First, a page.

• 8. 8  Phase III – Inside the Black Box (Contd …)  The good-to-great companies paid scant attention to managing change, motivating people, or creating alignment.  The good-to-great companies had no name, tag line, launch event, or program to signify their transformations  The good-to-great companies were not, by and large, in great industries, and some were in terrible industries Collins’ Research Process
  • 9. 9  Phase IV– Chaos to Concept  An iterative process of looping back and forth, developing ideas and testing them against the data, revising the ideas, building a framework, seeing it break under the weight of evidence, and rebuilding it yet again. That process was repeated over and over, until everything hung together in a coherent framework of concepts.  See patterns and extract order from the mess-to &r-chaos to concept. Collins’ Research Process
  • 10. 10  Abbot  Circuit City  Fannie Mae  Gillette  Kimberly-Clark  Wells Fargo  Walgreens  Philip Morris  Kroger  Nucor  Pitney Bowes 11 Good to Great Companies
  • 11. 12 Level 5 Leadership
  • 12. o Leaders who employ a paradoxical mix of personal humility and professional will o They are ambitious, to be sure, but ambitious first and foremost for the company and not for themselves. o Set up their successors for even greater success for the next generation o Compelling modesty, self-effacing, understated o Fanatically driven to produce sustainable results o More plow horse than show horse o Attribute success to factors than themselves. o When things go poorly, they take full responsibility for poor decisions o Many people have the potential to evolve into Level 5 13 Level 5 Leadership
  • 13.  The good-to-great Leaders began the transformation by first getting the right people on the bus (and the wrong people off the bus) and then figured out where to drive it  The idea here is not just getting the right people on the team. The key point is that “Who” questions come before “what” decisions 14 First Who … Then What  The comparison companies frequently followed the “genius with a thousand helpers". This model fails when the genius departs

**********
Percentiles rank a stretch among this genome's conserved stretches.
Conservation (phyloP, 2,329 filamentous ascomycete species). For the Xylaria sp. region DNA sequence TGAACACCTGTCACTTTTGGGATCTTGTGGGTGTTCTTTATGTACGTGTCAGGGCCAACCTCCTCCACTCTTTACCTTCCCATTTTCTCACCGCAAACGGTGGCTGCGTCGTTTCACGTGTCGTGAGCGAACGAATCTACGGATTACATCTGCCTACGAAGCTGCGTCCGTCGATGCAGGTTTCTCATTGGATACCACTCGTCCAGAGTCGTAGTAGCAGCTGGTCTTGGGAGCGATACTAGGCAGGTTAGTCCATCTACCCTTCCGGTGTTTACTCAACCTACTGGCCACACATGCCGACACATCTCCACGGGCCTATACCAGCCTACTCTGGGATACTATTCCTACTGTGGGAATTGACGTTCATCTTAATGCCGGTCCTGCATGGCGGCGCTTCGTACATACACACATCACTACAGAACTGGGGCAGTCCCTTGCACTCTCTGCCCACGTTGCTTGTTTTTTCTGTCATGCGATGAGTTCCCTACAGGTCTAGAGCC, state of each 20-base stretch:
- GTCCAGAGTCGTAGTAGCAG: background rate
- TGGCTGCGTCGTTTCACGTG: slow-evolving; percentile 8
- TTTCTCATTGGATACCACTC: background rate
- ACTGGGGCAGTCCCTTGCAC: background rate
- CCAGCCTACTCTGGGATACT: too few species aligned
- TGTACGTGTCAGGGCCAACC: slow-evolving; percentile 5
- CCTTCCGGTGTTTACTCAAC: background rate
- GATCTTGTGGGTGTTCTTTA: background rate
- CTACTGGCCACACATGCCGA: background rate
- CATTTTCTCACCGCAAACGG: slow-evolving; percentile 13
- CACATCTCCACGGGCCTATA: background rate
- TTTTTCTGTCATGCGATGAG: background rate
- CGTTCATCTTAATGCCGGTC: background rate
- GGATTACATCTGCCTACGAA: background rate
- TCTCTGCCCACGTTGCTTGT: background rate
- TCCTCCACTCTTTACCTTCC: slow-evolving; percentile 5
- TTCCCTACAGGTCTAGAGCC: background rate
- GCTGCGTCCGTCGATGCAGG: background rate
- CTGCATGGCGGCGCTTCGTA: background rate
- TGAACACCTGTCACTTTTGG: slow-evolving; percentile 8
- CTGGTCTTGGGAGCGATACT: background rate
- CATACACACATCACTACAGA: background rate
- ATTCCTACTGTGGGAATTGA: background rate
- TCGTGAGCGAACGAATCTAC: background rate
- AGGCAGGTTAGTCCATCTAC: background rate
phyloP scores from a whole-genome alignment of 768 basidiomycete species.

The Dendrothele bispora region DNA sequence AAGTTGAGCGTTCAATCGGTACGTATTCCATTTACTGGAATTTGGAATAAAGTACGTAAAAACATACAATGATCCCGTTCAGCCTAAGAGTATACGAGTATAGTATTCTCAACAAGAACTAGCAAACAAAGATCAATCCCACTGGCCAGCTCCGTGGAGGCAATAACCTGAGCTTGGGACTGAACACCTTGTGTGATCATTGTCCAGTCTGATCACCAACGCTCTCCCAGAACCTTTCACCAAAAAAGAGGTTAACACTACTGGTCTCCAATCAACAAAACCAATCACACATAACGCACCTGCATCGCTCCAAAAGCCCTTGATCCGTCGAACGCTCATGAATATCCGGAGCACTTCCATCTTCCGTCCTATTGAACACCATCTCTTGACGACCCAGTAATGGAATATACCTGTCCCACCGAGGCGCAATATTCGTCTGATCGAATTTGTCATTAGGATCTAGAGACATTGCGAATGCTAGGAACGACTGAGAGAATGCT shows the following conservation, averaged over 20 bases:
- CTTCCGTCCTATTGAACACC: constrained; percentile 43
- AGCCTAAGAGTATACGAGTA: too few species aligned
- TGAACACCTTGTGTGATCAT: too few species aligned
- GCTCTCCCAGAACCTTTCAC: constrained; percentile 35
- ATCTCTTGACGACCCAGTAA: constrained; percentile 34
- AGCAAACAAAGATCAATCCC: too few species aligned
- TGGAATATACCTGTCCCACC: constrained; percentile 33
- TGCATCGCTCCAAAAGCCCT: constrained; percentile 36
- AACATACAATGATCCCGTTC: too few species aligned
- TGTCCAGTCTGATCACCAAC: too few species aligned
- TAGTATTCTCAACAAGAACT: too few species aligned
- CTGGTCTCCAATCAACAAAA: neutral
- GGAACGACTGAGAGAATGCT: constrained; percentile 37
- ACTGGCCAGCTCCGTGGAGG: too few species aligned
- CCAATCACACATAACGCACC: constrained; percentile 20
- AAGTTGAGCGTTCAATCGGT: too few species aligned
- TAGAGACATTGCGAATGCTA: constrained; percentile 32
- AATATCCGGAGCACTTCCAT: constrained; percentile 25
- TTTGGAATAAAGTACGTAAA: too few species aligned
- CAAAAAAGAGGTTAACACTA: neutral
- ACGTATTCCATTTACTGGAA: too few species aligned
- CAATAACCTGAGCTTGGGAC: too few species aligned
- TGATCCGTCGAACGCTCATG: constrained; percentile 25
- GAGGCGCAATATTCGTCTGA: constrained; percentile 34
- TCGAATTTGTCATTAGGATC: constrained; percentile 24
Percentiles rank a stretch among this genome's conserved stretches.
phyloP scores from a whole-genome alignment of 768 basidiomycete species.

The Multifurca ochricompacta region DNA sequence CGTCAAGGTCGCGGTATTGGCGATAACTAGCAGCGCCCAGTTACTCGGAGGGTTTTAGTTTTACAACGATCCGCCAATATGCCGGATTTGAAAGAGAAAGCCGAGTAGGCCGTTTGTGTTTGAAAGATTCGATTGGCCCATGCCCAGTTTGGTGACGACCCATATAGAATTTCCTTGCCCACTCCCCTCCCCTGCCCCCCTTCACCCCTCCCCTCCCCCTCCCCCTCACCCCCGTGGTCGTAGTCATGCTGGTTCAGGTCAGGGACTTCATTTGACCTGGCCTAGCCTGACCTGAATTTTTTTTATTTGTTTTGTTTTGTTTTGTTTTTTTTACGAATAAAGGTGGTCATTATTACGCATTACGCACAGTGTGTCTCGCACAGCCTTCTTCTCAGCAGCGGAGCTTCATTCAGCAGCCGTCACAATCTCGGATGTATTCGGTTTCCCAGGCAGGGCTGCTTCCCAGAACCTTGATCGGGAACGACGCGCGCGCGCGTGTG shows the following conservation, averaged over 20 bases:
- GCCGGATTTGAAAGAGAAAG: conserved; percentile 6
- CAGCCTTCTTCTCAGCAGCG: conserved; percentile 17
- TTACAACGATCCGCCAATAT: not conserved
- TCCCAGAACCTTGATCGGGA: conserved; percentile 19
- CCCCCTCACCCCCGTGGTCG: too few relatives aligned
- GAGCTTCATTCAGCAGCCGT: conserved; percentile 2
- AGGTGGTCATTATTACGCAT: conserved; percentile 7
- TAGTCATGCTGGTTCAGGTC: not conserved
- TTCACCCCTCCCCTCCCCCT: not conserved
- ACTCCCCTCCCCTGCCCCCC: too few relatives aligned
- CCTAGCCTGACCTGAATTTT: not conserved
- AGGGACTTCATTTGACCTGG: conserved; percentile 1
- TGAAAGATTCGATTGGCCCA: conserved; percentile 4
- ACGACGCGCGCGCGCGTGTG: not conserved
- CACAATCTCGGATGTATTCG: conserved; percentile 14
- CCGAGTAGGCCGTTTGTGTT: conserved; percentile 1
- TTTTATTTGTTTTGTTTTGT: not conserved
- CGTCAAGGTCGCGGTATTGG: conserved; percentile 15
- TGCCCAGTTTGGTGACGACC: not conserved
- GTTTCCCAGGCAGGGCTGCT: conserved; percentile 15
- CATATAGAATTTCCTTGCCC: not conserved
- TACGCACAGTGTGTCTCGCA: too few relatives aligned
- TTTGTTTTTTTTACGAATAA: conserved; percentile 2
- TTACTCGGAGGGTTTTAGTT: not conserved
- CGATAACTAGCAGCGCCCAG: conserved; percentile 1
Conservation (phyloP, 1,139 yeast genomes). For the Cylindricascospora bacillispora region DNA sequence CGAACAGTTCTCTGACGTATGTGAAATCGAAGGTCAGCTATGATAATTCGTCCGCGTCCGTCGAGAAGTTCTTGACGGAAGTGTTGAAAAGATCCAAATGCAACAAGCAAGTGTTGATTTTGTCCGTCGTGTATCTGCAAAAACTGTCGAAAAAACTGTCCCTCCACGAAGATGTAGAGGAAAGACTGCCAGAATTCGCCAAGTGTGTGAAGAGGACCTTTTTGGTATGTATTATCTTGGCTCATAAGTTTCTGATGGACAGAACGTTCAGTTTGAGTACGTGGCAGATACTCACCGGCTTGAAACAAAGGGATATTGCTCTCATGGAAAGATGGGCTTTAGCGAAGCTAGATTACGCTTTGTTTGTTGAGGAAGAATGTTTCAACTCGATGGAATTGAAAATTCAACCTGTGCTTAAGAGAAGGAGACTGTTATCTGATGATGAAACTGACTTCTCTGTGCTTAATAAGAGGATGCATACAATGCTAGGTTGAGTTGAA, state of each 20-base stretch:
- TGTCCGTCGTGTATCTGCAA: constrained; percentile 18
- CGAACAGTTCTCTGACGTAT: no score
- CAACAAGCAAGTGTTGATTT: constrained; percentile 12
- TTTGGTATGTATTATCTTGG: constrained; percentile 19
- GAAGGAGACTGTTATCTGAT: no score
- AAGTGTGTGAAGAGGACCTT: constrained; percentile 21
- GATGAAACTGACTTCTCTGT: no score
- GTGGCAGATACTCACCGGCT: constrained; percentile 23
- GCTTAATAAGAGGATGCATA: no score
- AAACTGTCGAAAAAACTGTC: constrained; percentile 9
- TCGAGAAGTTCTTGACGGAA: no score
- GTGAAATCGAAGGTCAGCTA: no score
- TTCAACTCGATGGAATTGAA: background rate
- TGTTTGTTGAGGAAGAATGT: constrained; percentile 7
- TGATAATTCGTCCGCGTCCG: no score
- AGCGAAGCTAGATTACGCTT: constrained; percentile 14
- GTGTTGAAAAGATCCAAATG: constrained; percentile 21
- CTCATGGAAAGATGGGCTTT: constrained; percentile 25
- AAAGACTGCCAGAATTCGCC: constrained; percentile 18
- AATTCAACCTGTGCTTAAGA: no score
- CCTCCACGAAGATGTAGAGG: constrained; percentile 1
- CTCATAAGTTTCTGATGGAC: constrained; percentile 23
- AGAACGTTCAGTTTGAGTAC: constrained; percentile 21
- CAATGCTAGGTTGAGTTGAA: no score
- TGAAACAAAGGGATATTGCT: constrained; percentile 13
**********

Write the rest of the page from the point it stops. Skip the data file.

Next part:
• 14. Three practical disciplines for being rigorous in people decisions:  When in doubt, don’t hire- Keep Looking.  When you know you need to make a people decision, Act.  Put your best people on your best opportunities, not biggest problems.  The good-to-great leaders were rigorous, not ruthless in people decisions. They did not rely on layoffs and restructuring as primary strategy for improving performance. The Comparison companies used layoffs to a much greater extent. 15 First Who … Then What (contd..)
  • 15.  Good-to-great management teams consist of people who debate vigorously to find best answers, yet who unify behind decisions. 16 First Who … Then What (contd..)  The old adage “People are your most important asset” is wrong. People are not you most important asset. The right people are.
  • 16.  All good-to-great companies began the process of finding a path to greatness by confronting the brutal facts of their current reality. 17 Confront the Brutal Facts  When you start with an honest and diligent effort to determine the truth of your situation, the right decisions often become self-evident.  It is impossible to make good decisions without infusing the entire process with an honest confrontation of the brutal facts.
  • 17.  Lead with questions, not answers  Engage in dialogue and debate, not coercion  Conduct autopsies, without blame  Build red flag mechanisms where information cannot be ignored Creating a climate where the truth is heard involves Four basic practices: 18 Confront the Brutal Facts (contd..)  A primary task in taking a company from good to great is to create a culture wherein people have a tremendous opportunity to be heard and, ultimately, for the truth to be heard.